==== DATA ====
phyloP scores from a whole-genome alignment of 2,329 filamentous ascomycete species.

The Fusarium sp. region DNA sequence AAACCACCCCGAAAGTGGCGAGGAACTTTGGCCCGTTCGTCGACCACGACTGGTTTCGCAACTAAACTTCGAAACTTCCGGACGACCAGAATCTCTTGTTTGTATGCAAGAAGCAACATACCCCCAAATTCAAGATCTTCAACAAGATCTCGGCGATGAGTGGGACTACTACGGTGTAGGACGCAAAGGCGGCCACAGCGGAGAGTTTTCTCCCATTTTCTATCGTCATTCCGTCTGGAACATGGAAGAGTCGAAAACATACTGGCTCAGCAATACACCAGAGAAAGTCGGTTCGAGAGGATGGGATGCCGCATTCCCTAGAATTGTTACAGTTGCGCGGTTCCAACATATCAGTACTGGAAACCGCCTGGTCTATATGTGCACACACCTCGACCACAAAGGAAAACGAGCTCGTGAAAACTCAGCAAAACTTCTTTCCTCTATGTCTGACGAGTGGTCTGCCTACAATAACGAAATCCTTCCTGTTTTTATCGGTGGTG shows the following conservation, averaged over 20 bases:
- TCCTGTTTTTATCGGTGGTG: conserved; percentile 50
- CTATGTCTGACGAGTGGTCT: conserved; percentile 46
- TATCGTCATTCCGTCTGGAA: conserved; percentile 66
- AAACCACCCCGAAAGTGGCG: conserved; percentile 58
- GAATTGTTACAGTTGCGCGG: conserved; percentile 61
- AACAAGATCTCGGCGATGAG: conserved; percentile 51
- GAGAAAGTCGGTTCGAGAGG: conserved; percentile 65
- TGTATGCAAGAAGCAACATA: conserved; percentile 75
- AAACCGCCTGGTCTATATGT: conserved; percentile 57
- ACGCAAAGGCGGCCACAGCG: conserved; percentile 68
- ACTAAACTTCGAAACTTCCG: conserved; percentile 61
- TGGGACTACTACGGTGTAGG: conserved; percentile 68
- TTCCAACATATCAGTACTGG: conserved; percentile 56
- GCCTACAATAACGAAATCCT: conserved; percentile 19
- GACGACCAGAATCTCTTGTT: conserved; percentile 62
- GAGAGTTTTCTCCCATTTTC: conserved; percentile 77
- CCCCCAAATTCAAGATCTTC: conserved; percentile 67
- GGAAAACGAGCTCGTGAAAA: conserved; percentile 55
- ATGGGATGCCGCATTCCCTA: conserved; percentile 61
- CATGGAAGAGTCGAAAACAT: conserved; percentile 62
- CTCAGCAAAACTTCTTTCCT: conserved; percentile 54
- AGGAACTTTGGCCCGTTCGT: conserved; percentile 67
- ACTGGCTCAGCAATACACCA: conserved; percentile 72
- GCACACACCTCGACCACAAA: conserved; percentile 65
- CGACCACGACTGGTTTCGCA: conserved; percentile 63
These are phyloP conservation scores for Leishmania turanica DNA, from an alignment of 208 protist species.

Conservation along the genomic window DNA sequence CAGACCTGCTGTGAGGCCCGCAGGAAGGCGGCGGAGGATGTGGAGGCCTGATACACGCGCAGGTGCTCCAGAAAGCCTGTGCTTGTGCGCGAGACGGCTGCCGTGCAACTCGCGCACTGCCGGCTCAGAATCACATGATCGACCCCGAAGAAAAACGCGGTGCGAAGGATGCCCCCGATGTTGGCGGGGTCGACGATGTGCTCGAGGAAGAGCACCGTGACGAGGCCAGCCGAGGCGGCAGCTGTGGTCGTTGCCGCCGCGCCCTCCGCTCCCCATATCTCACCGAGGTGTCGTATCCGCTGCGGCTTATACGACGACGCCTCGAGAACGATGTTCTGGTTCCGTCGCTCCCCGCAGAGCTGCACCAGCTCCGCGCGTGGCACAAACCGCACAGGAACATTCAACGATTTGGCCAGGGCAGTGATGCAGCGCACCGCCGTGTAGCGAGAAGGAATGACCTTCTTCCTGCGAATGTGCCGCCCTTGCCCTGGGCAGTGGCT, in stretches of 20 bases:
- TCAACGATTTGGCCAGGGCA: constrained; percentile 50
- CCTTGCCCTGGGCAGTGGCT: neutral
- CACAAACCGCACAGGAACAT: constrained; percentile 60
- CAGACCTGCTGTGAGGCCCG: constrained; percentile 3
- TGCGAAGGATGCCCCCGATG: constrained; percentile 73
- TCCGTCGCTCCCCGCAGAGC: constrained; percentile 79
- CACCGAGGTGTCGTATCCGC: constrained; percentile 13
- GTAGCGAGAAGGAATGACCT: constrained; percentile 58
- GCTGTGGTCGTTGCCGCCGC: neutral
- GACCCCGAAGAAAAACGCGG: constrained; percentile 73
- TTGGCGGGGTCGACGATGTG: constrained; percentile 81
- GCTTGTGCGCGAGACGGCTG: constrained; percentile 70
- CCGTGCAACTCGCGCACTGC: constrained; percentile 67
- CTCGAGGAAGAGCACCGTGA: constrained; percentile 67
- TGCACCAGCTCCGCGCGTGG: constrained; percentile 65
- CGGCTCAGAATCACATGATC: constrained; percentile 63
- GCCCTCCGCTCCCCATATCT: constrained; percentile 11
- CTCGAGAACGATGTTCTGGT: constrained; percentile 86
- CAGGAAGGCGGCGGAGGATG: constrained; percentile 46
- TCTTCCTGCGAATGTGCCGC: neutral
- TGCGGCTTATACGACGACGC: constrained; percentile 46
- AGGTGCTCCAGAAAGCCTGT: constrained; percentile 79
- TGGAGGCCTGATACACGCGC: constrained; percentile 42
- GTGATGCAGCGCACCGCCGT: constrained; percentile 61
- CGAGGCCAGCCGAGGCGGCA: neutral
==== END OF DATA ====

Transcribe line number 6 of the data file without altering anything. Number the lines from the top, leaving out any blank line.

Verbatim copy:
- AAACCACCCCGAAAGTGGCG: conserved; percentile 58